Concept and coordination of the guide was by the Redmond Tourism Task Force; design and production by the King County GIS Center. The cities of Redmond and Woodinville, and the King County Parks and Recreation Division contributed content.

Published February 2005.






Map: Vashon - Maury Island Map and Guide
Map side

Recreation Guide: Vashon - Maury Island Map and Guide
Text side

Map detail: Vashon - Maury Island Map and Guide

Print Size: 11 x 17 inches
3.9 Mb PDF

This recreation map and guide was created to promote outdoor opportunities available on Vashon-Maury Island. The map includes topographic detail to help users see the bluffs and stream systems in the area, while the guide includes a recreation chart for parks and facilities, photographs for a number of sites and descriptive text for things to see and do.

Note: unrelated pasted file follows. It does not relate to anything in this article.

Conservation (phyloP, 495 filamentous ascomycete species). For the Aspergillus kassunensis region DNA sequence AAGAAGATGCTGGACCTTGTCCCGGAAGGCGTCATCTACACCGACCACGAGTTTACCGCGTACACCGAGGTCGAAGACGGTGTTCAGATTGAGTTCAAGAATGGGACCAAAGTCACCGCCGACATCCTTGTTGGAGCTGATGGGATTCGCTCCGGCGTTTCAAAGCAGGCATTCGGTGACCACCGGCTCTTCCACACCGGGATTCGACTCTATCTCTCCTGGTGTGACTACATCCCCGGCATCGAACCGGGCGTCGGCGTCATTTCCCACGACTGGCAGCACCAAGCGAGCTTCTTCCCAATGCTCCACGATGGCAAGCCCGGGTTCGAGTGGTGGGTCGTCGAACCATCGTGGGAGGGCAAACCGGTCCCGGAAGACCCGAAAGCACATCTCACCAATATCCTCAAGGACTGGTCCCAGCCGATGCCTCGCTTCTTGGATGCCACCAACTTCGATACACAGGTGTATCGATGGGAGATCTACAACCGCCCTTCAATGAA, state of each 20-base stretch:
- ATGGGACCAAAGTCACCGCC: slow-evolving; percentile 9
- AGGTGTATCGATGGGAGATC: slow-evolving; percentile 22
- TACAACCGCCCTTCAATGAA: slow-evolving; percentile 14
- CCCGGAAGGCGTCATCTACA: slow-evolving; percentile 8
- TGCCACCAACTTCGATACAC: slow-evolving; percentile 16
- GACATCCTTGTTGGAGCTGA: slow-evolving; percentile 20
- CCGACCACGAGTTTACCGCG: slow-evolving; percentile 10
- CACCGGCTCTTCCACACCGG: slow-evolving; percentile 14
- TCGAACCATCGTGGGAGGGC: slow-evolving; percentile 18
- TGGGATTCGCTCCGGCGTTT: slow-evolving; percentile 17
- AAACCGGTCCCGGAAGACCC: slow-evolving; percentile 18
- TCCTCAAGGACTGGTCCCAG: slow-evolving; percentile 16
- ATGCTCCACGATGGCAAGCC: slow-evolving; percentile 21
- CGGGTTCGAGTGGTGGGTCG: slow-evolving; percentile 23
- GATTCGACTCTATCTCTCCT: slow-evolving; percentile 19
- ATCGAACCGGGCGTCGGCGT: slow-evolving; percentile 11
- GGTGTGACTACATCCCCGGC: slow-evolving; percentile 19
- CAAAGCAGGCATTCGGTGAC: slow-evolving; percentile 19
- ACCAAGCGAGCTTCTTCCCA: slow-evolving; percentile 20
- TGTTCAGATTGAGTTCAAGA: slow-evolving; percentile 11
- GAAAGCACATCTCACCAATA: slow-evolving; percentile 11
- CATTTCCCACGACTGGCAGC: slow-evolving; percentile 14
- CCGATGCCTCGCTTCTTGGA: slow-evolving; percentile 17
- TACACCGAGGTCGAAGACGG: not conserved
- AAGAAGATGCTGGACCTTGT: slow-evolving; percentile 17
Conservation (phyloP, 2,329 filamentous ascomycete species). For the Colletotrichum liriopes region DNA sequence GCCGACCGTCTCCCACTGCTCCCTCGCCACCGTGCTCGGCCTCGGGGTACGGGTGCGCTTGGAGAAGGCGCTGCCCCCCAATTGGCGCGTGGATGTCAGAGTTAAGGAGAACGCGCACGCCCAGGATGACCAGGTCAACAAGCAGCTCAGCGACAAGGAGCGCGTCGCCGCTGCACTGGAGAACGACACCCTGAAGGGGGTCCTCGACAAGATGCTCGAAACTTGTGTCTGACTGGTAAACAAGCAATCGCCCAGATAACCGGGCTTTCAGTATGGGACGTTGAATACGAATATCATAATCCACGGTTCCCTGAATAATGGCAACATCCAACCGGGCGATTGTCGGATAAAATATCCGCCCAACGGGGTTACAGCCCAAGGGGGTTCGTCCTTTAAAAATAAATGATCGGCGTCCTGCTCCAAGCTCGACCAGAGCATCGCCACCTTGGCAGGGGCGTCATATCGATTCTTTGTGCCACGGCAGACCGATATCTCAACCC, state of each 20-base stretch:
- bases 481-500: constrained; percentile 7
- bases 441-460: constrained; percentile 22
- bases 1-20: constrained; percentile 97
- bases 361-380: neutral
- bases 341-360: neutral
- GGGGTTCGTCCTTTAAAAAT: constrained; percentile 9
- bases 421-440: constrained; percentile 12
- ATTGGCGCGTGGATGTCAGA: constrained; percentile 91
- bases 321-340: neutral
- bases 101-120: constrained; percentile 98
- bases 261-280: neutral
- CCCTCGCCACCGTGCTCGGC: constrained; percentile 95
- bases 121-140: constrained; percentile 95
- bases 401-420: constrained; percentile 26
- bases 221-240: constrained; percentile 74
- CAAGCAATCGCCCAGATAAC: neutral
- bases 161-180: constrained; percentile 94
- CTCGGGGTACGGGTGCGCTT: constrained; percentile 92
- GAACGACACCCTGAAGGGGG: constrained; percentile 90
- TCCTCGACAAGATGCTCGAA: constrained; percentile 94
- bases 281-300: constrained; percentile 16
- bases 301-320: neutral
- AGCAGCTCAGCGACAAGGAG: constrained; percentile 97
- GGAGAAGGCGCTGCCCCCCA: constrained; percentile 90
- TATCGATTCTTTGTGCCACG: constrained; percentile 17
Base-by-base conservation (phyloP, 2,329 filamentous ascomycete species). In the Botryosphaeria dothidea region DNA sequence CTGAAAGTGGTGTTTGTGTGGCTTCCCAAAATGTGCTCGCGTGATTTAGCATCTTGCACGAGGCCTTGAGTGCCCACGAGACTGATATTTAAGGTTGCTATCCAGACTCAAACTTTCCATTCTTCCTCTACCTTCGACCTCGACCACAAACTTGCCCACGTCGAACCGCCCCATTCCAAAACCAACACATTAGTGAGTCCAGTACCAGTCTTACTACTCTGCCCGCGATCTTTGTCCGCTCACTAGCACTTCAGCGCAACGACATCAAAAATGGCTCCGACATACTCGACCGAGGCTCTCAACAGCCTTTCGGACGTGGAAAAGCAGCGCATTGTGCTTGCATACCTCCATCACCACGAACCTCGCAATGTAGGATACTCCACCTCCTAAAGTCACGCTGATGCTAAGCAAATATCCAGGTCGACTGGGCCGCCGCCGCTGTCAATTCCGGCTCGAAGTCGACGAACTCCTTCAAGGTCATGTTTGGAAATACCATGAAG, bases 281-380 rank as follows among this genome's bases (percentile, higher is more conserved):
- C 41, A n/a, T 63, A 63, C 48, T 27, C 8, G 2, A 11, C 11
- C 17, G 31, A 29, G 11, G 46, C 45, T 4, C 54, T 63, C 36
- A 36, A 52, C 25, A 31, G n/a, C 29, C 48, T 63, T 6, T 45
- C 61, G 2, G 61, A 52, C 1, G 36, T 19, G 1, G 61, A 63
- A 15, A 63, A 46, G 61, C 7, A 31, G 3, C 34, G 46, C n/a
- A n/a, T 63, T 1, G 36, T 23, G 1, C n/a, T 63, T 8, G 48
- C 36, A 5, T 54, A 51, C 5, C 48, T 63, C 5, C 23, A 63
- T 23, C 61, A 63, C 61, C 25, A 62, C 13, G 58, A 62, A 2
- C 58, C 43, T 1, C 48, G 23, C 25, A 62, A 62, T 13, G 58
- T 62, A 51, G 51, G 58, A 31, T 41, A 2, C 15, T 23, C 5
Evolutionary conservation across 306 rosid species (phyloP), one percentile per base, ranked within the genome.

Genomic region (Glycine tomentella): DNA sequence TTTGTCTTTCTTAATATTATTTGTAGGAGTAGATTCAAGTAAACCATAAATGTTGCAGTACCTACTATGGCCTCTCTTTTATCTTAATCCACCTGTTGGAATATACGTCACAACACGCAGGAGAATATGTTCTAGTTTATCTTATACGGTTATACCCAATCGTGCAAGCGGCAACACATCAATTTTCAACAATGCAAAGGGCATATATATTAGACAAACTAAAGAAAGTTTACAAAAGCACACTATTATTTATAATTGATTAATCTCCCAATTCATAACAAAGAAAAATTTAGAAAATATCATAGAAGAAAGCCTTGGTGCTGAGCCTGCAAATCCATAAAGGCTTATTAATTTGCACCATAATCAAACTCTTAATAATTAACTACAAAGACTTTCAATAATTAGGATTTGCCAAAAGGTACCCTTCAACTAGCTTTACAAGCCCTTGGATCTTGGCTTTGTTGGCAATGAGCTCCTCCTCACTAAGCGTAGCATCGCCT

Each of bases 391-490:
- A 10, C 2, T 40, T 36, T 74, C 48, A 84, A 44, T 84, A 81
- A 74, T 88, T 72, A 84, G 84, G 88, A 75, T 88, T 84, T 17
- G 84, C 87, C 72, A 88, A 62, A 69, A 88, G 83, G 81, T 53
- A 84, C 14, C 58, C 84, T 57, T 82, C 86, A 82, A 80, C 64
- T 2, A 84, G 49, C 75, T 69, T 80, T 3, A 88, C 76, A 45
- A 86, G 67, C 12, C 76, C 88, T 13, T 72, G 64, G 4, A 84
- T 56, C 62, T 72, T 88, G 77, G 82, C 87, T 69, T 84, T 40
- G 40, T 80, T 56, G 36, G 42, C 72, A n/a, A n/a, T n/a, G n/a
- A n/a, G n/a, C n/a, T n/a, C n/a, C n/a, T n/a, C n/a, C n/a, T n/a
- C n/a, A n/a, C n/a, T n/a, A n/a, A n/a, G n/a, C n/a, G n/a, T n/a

The project was commissioned by the Vashon Park District and Vashon-Maury Island Land Trust. The map/guide is a joint production of the KCGIS Center, who created the map, and King County Parks, who provided the graphic design and recreation chart for the guide .

Revised June 2012.






As part of the migration process to our new website, we have retired many entries for old and obsolete content in the Virtual Map Counter. If you have questions about items you expect to see in these pages, please contact us.